About Di Naye
Di Naye Kapelye plays old
time Jewish music the way we imagine it was played in eastern Europe both
before and after the Holocaust. Learning from Jewish people still living in the
region, and from Gypsy musicians who played for them, DNK carries on a living
tradition of music.
Yiddish culture in east Europe
today is but a dim shadow of its history and legacy, but it is not dead. Jewish
communities exist in diminished numbers and Jewish life
continues, not the least in the memories of an older generation who remember a
world which spoke Yiddish. Di Naye Kapelye means "The New Band" in Yiddish. We
play old-time Yiddish music from not so long ago.
This is music for
dancing, for singing, for celebrating, and for remembering. Di Naye Kapelye
approaches klezmer music as a living east European folk music tradition, not as
nostalgia. Performances are both energetic and informative, with dance music
from east Europe -- particularly Hungary, Romania and Moldova, Yiddish folk
song, and more recently, reinventions of Hasidic traditional song, all played
with attention to each particular regional style.
Formed in 1994
through a number of fortuitous circumstances, many involving liberal quantities
of palinka Hungarian plum brandy at marathon Hungarian folk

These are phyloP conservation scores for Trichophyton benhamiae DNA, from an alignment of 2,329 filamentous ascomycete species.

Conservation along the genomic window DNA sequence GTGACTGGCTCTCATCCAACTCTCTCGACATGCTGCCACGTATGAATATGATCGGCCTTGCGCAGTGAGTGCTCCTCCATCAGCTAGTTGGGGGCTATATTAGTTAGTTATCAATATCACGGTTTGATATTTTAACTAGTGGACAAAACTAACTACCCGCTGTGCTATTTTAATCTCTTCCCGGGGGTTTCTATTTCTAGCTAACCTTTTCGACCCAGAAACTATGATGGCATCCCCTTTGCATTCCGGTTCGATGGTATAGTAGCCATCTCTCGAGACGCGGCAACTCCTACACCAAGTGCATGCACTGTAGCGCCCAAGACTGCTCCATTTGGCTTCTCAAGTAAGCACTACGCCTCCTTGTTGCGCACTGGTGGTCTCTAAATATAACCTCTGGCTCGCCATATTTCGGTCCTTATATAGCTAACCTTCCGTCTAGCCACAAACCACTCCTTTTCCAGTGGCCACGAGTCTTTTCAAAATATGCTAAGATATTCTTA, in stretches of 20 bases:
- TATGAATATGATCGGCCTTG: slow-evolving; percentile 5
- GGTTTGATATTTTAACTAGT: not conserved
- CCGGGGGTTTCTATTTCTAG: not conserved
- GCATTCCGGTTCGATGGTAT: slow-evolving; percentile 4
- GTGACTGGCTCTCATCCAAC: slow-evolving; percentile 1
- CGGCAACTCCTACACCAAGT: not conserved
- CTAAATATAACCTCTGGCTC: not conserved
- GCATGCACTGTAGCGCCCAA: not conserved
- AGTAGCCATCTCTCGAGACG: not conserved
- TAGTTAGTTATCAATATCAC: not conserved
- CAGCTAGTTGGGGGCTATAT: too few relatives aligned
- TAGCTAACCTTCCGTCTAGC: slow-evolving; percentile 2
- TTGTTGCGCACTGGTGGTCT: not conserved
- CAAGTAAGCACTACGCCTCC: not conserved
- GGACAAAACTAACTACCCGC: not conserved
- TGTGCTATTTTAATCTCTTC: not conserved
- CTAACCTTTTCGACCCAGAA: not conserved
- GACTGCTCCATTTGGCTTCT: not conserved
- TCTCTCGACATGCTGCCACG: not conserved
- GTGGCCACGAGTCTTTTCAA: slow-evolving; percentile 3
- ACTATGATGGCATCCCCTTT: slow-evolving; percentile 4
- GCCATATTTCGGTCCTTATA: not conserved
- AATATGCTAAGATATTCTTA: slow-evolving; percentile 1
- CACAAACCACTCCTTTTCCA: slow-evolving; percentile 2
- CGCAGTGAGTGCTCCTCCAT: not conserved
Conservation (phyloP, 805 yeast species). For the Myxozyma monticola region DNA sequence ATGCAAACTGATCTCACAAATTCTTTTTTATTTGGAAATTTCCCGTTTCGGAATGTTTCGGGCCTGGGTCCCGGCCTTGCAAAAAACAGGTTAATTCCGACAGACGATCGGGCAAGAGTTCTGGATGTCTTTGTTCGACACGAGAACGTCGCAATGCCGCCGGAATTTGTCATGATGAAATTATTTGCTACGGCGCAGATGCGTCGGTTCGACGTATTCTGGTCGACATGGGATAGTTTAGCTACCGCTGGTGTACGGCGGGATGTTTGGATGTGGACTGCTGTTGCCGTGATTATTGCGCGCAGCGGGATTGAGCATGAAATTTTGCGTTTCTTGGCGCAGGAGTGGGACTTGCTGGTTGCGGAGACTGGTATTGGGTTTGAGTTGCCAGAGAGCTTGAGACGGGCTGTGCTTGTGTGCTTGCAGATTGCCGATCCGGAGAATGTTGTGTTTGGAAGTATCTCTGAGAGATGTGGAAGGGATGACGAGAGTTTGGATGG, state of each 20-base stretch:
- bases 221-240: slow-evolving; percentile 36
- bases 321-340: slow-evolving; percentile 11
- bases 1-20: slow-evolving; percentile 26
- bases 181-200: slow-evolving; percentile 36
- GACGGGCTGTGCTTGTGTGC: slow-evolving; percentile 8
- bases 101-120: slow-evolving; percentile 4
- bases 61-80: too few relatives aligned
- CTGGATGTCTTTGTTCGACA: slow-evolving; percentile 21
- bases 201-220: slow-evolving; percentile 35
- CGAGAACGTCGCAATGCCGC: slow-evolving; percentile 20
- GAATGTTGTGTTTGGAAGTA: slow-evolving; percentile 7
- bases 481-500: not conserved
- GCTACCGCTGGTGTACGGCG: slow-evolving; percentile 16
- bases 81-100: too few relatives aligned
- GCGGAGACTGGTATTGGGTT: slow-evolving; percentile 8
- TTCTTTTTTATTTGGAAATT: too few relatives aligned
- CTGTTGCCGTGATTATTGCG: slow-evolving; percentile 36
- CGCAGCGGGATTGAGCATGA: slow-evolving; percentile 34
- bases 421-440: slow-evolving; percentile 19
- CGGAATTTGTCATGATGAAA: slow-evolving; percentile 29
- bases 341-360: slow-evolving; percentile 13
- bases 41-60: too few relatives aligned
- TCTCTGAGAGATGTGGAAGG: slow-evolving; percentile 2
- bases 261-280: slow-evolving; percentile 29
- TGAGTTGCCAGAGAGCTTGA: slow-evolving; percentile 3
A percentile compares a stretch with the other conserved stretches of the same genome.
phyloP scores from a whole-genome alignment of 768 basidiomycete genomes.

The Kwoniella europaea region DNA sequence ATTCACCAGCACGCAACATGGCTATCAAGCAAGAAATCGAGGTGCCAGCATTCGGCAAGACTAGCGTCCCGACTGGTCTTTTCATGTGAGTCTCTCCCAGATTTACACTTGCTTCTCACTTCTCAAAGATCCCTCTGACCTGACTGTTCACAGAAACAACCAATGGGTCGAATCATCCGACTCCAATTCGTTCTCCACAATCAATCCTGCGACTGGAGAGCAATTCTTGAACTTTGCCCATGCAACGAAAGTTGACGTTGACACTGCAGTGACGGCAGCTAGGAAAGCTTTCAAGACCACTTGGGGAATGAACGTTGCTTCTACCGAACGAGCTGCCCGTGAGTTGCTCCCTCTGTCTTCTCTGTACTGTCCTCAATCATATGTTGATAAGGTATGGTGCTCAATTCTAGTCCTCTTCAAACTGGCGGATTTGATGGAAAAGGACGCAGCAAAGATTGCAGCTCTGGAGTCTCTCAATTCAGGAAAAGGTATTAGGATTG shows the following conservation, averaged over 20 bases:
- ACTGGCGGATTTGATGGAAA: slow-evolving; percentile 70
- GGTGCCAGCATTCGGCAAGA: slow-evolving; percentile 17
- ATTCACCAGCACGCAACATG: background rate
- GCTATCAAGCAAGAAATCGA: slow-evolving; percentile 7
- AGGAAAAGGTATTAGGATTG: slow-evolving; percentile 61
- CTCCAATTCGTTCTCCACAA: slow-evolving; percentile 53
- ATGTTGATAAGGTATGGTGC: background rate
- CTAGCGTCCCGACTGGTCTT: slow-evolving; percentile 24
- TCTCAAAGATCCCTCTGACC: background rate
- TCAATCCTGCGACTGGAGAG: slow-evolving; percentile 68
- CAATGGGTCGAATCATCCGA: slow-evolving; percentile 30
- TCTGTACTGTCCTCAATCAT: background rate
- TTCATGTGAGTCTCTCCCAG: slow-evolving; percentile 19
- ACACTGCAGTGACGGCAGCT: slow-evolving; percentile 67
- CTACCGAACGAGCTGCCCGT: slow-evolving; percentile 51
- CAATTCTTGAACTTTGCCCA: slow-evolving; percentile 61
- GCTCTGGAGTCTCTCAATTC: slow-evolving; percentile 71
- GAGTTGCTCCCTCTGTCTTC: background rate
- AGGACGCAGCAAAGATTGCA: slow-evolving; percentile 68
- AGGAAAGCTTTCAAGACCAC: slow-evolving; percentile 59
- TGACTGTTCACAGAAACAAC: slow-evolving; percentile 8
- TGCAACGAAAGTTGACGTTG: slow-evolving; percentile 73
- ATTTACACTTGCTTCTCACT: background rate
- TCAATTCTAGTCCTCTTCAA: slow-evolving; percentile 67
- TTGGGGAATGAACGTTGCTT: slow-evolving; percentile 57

dances, founding member Bob Cohen assembled an international group of musicians
devoted to digging for the roots of Yiddish music in the Carpathian region. But
they didnt go looking in museums. Fragments turned up in old recordings,
were learned from gypsy fiddlers, and confirmed by Jewish folk still living
here. Is this how this goes? What instruments would have been used? How did
people dance? What did people sing?
A Naye Kapelye concert is a tour
of the places, moods, emotions, tastes and smells of a Jewish celebration. It
brings you to the rabbi's table, it speaks of forbidden dancing with Moldavian
"sharletankes", it speaks of whiskey and the misery of life in the Russian
Cohen himself began collecting Jewish music in Hungary and
Romania in the 1980s as an extension of his involvement in the Hungarian
tanchaz or "dance house" movement. Based on field recordings, interviews, and
historic recordings, Di Naye Kapelye recreates the sound of the many
non-commercial Jewish bands who served Jewish communities in Europe as late as
the 1970s. In Hungary, and particularly in Transylvania, Gyspies commonly
played music for Jewish communities, and members of Di Naye Kapelye continue to
do extensive field research among elderly Gypsy and Jewish musicians, recording
and often playing with their teachers, carrying this living tradition into the
But tradition does not imply stuffiness: Di Naye
Kapelye sees tradition as a viable, alternative aesthetic for today. Di Naye
Kapelye is as at home playing in alternative music clubs as they are playing
for Jewish weddings and Jewish old-age homes in Hungary.
Kapelye is available for concerts, festivals, weddings and other simchas, as
well as other collaborations.